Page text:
NEW YORK (AP) — A man accused of setting off bombs in New Jersey and New York seven months ago, injuring dozens of people, asked a judge on Wednesday to move his trial to Vermont to avoid the possibility potential jurors have been influenced by prejudicial publicity about the case.
Lawyers for Ahmad Khan Rahimi, an Afghanistan-born U.S. citizen, said in court papers he would get a fairer trial in Burlington, Vermont. They said an expert analysis shows that media coverage of his case in Manhattan newspapers was twice as heavy as occurred in Washington, D.C., and five times as much as in Burlington publications.
Rahimi, who lived with his family in Elizabeth, New Jersey, is charged with detonating a pipe bomb along a charity race in Seaside Park, New Jersey, and planting two pressure cooker bombs in Manhattan on Sept. 17.
One device did not explode. The other one detonated in the Chelsea neighborhood, injuring 30 people.
Rahimi, who has pleaded not guilty, is detained without bail.
Defense lawyers say their analysis shows that about 90 percent of respondents to their survey were aware of Rahimi's case and that those who answered questions had a "comparatively strong presumption of guilt."
They said a high number of the respondents said they were in the Chelsea neighborhood at the time of the attacks or knew someone who was.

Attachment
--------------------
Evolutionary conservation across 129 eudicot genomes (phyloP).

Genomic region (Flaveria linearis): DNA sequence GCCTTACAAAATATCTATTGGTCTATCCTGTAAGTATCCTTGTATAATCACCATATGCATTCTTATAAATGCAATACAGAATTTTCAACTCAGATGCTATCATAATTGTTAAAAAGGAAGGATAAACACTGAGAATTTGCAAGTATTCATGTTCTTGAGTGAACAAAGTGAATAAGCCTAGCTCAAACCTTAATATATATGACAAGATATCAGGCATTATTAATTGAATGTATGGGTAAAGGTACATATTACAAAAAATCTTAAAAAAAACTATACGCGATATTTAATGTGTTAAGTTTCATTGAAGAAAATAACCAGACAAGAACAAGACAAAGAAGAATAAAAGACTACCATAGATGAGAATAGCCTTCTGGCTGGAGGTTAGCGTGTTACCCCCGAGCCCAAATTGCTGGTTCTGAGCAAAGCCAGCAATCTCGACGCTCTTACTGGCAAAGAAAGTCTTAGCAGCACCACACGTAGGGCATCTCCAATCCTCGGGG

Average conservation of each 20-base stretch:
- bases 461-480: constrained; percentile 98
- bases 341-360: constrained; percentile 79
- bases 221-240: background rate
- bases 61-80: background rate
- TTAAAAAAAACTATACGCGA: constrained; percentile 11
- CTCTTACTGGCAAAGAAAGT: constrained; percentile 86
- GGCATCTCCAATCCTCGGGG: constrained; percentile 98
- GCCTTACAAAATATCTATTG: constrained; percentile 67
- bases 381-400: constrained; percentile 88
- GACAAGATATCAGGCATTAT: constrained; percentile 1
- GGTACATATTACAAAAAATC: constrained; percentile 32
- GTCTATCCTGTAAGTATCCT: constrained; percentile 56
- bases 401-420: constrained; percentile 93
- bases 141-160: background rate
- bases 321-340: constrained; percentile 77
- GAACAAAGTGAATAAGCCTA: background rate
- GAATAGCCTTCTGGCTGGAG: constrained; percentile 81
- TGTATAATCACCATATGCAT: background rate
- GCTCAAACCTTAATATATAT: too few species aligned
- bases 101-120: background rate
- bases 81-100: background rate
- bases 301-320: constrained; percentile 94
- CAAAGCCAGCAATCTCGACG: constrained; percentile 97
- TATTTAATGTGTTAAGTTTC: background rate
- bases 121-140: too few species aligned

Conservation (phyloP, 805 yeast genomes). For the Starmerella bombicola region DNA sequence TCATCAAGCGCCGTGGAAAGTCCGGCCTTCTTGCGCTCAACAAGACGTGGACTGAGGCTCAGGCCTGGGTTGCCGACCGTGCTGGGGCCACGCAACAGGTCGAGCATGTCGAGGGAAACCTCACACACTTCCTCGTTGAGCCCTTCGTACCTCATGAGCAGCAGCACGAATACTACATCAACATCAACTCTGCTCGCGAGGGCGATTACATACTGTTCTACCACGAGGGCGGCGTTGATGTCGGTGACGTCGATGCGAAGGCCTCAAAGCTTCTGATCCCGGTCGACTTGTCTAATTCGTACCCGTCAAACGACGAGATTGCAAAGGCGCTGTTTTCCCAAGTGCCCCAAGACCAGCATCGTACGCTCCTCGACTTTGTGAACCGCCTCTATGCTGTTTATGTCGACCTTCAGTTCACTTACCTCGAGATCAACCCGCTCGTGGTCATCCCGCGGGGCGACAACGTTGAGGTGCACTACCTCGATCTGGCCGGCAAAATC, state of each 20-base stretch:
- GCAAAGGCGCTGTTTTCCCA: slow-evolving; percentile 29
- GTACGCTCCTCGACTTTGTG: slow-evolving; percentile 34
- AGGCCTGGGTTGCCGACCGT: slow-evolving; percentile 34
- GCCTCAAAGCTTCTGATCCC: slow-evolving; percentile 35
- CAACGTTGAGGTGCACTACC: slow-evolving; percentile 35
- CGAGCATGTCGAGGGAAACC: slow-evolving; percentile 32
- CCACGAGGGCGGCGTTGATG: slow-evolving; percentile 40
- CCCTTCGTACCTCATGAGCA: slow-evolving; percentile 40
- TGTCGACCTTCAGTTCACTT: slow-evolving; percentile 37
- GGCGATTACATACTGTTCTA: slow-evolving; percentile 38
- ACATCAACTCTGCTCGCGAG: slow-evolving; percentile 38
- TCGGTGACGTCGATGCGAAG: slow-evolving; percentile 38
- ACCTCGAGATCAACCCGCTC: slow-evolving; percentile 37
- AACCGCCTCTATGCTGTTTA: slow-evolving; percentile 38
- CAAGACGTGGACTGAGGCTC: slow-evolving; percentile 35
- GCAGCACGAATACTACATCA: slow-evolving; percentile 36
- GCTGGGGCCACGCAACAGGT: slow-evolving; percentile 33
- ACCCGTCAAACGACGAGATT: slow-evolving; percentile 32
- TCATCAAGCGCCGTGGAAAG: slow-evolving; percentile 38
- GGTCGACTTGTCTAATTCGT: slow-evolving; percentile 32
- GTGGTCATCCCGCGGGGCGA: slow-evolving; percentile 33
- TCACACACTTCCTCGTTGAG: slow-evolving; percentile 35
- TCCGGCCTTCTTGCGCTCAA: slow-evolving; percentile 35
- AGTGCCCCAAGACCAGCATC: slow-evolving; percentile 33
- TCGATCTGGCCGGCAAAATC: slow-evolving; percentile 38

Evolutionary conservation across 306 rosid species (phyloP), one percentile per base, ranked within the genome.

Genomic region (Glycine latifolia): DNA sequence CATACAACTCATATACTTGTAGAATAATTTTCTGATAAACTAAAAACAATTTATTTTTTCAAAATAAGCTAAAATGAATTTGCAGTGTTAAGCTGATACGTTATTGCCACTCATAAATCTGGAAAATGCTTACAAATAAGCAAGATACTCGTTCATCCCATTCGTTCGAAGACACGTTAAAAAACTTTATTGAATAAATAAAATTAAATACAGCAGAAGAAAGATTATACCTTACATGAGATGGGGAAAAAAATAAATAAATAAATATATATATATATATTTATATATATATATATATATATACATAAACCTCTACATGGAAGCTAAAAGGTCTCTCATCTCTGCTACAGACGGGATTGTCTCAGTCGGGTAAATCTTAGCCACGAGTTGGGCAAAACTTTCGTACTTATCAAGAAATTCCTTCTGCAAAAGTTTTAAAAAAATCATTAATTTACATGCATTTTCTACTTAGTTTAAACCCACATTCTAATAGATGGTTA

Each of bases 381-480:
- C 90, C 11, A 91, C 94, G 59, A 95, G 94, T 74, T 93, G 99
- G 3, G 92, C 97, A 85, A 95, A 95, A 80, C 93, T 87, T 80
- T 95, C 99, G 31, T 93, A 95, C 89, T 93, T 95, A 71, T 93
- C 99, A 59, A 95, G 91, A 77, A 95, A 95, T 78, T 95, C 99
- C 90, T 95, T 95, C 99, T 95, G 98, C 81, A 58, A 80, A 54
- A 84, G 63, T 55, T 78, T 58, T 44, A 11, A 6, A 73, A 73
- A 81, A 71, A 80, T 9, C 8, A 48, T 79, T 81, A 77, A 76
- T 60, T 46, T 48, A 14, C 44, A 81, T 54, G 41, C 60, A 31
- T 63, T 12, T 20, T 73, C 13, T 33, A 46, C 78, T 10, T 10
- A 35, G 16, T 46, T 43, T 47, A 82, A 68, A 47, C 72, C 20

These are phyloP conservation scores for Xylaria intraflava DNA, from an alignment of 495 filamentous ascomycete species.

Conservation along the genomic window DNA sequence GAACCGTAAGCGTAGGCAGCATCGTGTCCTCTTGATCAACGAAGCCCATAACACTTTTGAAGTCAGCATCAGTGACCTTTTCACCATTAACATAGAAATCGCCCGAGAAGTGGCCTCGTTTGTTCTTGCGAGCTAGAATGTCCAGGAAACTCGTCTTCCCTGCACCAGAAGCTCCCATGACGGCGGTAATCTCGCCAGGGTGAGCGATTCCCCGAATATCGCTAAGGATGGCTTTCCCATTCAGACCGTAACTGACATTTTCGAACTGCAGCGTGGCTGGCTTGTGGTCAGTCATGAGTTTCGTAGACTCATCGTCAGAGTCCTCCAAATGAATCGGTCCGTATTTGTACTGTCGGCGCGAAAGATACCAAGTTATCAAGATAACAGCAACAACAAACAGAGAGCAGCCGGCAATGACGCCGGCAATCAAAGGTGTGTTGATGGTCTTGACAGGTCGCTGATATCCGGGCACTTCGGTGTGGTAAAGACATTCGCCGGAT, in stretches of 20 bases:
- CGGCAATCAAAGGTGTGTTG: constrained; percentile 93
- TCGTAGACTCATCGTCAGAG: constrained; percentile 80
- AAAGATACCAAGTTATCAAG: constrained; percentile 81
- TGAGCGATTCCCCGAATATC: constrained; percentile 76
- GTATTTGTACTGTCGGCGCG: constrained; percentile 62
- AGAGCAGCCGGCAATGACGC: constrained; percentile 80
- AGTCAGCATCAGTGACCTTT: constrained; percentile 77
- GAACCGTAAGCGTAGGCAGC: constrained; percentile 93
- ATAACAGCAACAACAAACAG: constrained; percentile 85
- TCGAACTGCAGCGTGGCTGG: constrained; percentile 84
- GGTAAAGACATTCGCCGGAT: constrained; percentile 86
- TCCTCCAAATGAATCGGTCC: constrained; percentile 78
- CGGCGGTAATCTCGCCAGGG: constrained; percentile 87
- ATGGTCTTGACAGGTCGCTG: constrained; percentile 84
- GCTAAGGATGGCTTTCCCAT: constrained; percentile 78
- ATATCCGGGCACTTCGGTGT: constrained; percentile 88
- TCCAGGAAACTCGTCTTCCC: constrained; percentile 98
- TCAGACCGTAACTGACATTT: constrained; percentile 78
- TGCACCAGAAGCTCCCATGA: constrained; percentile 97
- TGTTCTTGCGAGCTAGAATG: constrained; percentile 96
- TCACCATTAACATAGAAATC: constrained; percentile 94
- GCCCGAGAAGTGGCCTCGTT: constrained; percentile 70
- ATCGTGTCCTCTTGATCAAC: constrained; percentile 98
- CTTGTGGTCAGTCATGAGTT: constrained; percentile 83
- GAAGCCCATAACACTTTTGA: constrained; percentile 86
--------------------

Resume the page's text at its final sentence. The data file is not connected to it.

The lawyers wrote that prejudicial information that reached some respondents included reports of a confession, a near singular focus on Rahimi, inflammatory information and demonization of Rahimi as a terrorist.
They also cited numerous statements by the government and tweets by former U.S. Attorney Preet Bharara about Rahimi and other aspects of his prosecution.
Prosecutors declined to comment.
Rahimi was hospitalized for weeks for treatment of wounds suffered in a police shootout during his Sept. 19 capture outside a bar in Linden, New Jersey. In New Jersey, he is charged with attempted murder for the gunbattle with five officers.
His Manhattan federal trial is scheduled for October.
Lawyers in terrorism cases over the past few decades in Manhattan have frequently asked judges for a change of venue. None has been granted. Typically, the judges assume the potential jury pool has heard of the event and questions possible jurors individually to ensure they can still be fair.